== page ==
Following in the footsteps of numerous nineteenth-century, English watercolourists, London-born artist Charles Foster-Hall has traveled widely to observe and paint the natural world. In the course of a long journey through Asia and the Far East he stopped in Japan for an extended period to paint and study Noh Theatre. Then, after 10 years in Paris, he moved to New York, where he received many mural commissions, public art commissions and worked with the New York artist, Jeff Koons. On return to London in 2005 he was awarded the St Cuthbert's Mill Prize by the Royal Watercolour Society and has exhibited in their Open Exhibitions.
Foster-Hall received a degree in Microbiology and molecular genetics from the University of Bristol, UK, after which he decided to devote himself more fully to painting. His desire to reconcile scientific interests with artistic practice led to his involvement in a project to create a 10-foot-tall boiled egg originally proposed by Salvador Dali.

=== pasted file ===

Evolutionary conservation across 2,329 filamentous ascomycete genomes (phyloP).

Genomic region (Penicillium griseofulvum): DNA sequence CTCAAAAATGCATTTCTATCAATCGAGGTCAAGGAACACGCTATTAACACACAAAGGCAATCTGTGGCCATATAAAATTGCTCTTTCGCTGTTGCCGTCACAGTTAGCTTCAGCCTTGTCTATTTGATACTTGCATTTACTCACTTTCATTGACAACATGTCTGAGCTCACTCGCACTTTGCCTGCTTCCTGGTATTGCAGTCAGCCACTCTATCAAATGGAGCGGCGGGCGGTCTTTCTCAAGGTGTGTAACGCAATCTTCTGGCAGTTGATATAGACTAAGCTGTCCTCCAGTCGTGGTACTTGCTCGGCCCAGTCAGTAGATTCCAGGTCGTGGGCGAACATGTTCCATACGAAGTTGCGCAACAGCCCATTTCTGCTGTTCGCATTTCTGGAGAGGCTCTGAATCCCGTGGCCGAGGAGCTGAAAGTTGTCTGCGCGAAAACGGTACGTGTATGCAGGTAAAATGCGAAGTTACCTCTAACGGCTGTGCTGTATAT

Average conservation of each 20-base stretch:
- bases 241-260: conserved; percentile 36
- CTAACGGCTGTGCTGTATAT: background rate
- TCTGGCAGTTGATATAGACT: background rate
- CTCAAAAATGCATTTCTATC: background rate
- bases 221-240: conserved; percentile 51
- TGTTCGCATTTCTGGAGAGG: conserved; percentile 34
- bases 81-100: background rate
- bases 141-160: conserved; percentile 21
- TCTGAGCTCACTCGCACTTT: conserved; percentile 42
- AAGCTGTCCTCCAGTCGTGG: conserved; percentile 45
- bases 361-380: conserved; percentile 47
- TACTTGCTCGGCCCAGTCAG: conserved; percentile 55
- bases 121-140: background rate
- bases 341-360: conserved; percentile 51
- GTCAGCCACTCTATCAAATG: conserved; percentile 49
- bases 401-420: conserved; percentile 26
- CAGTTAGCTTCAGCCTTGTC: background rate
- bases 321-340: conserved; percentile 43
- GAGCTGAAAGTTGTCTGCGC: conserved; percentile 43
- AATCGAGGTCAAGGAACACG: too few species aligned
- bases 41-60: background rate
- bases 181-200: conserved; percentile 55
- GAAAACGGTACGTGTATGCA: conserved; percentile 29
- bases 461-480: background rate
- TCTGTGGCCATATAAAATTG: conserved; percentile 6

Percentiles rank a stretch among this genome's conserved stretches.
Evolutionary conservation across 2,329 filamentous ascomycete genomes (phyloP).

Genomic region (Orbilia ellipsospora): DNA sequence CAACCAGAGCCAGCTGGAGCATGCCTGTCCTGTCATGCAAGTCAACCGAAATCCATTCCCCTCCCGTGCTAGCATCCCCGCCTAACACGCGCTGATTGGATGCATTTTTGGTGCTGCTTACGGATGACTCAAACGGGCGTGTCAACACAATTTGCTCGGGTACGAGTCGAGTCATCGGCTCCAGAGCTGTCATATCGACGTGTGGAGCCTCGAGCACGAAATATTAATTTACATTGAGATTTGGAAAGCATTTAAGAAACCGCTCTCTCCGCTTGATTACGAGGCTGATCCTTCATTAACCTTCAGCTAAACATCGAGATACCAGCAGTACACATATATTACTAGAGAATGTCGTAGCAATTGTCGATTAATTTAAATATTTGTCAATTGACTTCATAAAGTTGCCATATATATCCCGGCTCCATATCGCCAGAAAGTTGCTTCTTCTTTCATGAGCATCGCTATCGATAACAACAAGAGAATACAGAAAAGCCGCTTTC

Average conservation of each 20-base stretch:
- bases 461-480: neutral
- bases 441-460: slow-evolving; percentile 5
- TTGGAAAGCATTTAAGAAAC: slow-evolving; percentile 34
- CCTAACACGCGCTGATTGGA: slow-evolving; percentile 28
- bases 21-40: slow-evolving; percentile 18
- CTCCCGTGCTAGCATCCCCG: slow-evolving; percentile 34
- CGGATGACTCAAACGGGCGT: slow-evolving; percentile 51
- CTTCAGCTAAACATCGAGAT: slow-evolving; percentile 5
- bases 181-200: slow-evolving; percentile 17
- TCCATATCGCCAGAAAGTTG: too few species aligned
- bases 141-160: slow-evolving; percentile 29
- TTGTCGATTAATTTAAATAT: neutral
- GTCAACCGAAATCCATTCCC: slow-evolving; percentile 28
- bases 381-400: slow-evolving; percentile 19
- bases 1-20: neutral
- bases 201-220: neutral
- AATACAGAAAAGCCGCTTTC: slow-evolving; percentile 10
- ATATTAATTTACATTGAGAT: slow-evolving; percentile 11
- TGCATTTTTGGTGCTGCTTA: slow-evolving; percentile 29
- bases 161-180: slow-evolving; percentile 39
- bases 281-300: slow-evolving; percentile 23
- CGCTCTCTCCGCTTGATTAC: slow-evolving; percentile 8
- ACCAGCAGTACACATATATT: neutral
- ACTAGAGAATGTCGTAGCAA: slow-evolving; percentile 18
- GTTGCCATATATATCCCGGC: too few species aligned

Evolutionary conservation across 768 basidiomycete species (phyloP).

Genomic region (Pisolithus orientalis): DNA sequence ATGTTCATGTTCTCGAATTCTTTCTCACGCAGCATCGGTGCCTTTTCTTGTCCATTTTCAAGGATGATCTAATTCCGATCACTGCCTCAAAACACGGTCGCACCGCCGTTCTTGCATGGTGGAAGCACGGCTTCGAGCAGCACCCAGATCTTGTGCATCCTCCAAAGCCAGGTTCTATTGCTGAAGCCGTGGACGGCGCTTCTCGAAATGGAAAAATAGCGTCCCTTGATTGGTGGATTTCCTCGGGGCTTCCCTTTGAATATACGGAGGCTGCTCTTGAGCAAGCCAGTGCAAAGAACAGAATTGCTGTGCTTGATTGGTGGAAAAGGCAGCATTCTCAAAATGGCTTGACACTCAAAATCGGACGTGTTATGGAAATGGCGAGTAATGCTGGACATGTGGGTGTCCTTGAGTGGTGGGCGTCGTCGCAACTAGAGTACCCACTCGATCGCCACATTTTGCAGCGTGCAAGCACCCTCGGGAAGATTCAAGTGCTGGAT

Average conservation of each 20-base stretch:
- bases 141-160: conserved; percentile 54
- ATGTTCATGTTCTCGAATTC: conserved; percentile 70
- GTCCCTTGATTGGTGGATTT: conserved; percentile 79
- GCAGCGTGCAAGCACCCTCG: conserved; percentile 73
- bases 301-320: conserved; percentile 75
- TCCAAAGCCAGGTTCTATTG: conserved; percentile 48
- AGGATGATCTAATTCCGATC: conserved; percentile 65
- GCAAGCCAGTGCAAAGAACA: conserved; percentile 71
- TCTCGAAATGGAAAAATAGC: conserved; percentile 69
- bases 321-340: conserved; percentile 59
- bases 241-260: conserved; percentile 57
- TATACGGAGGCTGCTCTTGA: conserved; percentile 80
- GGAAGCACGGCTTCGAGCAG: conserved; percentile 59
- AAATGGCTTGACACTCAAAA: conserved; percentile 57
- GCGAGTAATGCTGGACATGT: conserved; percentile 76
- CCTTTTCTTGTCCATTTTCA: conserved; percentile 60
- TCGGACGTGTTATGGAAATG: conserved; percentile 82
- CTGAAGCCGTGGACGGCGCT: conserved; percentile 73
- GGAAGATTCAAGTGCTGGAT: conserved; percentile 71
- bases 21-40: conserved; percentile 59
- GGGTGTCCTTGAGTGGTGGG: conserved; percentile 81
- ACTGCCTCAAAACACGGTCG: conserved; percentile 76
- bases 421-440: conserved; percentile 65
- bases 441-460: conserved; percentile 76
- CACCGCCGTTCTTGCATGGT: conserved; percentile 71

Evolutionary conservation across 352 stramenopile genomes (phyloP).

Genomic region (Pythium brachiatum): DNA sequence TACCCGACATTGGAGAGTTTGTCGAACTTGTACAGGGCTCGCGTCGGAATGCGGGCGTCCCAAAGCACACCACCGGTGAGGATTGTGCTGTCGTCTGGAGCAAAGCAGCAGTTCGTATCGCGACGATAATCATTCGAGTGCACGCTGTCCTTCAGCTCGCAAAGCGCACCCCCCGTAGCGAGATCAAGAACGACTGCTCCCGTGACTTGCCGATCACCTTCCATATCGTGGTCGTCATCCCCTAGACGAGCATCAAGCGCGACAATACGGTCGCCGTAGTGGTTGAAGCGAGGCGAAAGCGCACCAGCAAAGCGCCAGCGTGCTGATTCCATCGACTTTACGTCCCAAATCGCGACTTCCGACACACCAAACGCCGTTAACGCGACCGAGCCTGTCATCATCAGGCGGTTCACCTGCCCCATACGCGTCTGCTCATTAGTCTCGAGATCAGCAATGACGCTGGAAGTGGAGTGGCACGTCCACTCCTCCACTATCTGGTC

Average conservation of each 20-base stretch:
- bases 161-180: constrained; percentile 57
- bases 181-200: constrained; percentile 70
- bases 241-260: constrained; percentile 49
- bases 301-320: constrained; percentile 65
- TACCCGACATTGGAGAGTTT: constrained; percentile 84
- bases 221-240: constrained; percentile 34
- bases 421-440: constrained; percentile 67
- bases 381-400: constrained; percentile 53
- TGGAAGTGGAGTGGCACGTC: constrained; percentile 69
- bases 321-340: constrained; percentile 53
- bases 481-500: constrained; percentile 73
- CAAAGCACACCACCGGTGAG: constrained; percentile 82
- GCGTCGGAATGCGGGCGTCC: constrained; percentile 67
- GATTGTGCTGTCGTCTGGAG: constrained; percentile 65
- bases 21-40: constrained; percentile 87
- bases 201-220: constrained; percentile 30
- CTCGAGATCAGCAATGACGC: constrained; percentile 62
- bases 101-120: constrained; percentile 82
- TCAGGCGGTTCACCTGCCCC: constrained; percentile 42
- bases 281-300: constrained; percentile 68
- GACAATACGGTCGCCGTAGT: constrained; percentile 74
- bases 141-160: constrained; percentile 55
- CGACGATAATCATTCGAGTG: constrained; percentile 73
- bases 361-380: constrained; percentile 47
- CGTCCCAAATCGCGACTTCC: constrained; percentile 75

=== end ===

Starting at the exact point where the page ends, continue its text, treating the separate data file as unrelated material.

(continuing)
Although he considers his original inspiration to come from early memories of the English landscape, he is now taking great pleasure in rediscovering the gardens and country houses of his native land.
His work can be viewed at www.charlesfoster-hall.com
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